Mapping Motor Circuit Mechanisms During Voluntary Movement

Mapping Motor Circuit Mechanisms During Voluntary Movement

Several users of our O’Hara behavioral testing systems are presenting their research at SfN.

Matsuzaki and colleagues at the University of Tokyo are investigating the role of primary and secondary motor cortices in information processing during self-initiated versus externally triggered movements. To do this they are using the TaskForcer for mice in combination with in vivo widefield two-photon imaging. Below is a summary of what they plan to present at SFN.

Voluntary motor movements can either be self-initiated, or externally triggered. Neuronal ensembles in the primary (M1) and secondary (M2) both play a role in information processing during voluntary movement, but the relative contribution of each remains unclear. Furthermore, how each region processes information when the same movement is self-initiated (SI) versus externally triggered (ET) remains unknown. Terada and colleagues in the Matsuzaki lab examined whether the pattern of activation differed in M2 compared to M1 during SI and ET movements. They hypothesized that the presence of external stimuli would be sufficient to alter neural activity patterns in M2 when the same movement was self-initiated versus externally triggered. To test this, they trained head-fixed mice to perform a self-initiated lever-pull task (SI) and an external cue-triggered lever-pull task (ET) using the TaskForcer. During task performance, they conducted calcium imaging of GcAMP infected layer 2/3 neurons concurrently in M2 and M1 using super-wide-field two-photon microscopy (Terada et al., 2018) in mice implanted with large cranial windows.
They found that the proportion of neurons that responded to movement-related activity specific to either learning type was greater in M2 compared to M1. Furthermore, calcium activity in M2 was differed significantly between the self-initiated and externally triggered trials, indicating that external stimuli are sufficient to drive differential neuronal responses in M2. These results also suggested that M2 can distinguish between learning trials even when the same body part is initiated.

To learn more about Terada and colleagues application of the TaskForcer check out their poster at SFN or visit our booth # 1502!

Abstract Citation

*S.-I. TERADA1, K. KOBAYASHI2, M. MATSUZAKI1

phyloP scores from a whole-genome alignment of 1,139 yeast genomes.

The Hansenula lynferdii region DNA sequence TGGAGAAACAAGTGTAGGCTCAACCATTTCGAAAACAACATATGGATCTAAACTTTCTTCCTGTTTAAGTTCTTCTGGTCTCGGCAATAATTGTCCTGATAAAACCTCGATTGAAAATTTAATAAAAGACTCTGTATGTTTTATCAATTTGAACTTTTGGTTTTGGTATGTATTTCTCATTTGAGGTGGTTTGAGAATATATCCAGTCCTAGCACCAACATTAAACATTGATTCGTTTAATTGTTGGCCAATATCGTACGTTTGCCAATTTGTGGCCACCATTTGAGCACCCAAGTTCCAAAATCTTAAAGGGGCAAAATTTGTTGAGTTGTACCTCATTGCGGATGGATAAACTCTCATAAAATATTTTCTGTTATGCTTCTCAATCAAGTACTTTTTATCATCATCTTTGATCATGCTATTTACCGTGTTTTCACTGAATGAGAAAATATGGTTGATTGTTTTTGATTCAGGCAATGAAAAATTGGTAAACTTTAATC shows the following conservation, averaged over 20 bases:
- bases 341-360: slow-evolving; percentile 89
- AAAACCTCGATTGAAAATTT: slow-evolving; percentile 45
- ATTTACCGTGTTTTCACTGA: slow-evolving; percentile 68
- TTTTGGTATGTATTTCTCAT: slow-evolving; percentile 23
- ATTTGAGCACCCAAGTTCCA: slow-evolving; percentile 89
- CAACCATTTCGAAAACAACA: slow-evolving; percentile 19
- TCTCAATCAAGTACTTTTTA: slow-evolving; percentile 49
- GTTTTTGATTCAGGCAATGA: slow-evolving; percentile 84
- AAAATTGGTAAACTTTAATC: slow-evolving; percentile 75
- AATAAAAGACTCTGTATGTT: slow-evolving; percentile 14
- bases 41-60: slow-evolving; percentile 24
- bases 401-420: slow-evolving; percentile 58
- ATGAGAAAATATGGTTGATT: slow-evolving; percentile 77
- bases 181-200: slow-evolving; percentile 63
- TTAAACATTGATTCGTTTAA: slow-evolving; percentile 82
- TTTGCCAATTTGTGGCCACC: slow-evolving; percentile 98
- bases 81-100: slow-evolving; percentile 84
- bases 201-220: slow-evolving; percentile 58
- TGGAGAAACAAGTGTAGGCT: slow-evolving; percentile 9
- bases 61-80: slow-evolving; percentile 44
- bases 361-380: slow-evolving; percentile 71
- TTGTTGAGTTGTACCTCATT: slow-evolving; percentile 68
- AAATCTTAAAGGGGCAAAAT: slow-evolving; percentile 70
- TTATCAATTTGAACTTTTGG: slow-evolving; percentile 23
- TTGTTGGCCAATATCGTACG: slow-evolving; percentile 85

1The Univ. of Tokyo, Tokyo, Japan;2Natl. Inst. For Physiological Sci., Okazaki, Japan. Neural dynamics in the mouse secondary and primary motor cortices during self-initiated and externally triggered movements. Program No. 081.05. 2019 Neuroscience Meeting Planner. Chicago, IL: Society for Neuroscience, 2019. Online.

TaskForcer: Restraint Chamber for Operant Conditioning

Wireless Fiber Photometry: Measuring Neurochemicals In Vivo in Real Time

Wireless Fiber Photometry: Measuring Neurochemicals In Vivo in Real Time

Amuza and Teleopto launch the first commercial wireless fiber photometry system at Neuroscience 2019

Our wireless optogenetic users have frequently asked us if we could provide wireless photometry – we are happy to announce that now we can!

TeleFipho wireless headstages allow your freely behaving animals to move with true freedom, enabling novel experimental approaches with fiber photometry. The 3 gram headstages are optimized for GCaMP and other GFP based indicators.

 

TeleFipho includes all of the components required for fiber photometry – light source, filter cube, photodetector, and wireless transmission hardware – in a 3 gram headstage.

What is Fiber Photometry?

Fiber Photometry is a powerful technique for measuring rapid changes in neuromodulators in vivo via fluorescence. It is most commonly used  to measure fast (subsecond) changes in concentrations of calcium in freely behaving animals, but it is now also capable of being used to monitor neurotransmitters and other molecules.To use fiber photometry, genetically encoded fluorescent indicators are first expressed at the location of interest. When excited by light of the right wavelength, these proteins fluoresce – but only while they are bound to their target analyte. As local concentrations of the analyte rise and fall, the fluorescence intensity rises and falls in response. Genetically encoded calcium indicators (GECIs), such as GcAMP have been the mainstay of fiber photometry and also for calcium imaging, a closely related technique. Recently dopamine indicators (Dlight1, GRABDA) and norepinephrine indicators (GRABNE) have been introduced, and more neurochemical sensors are in development.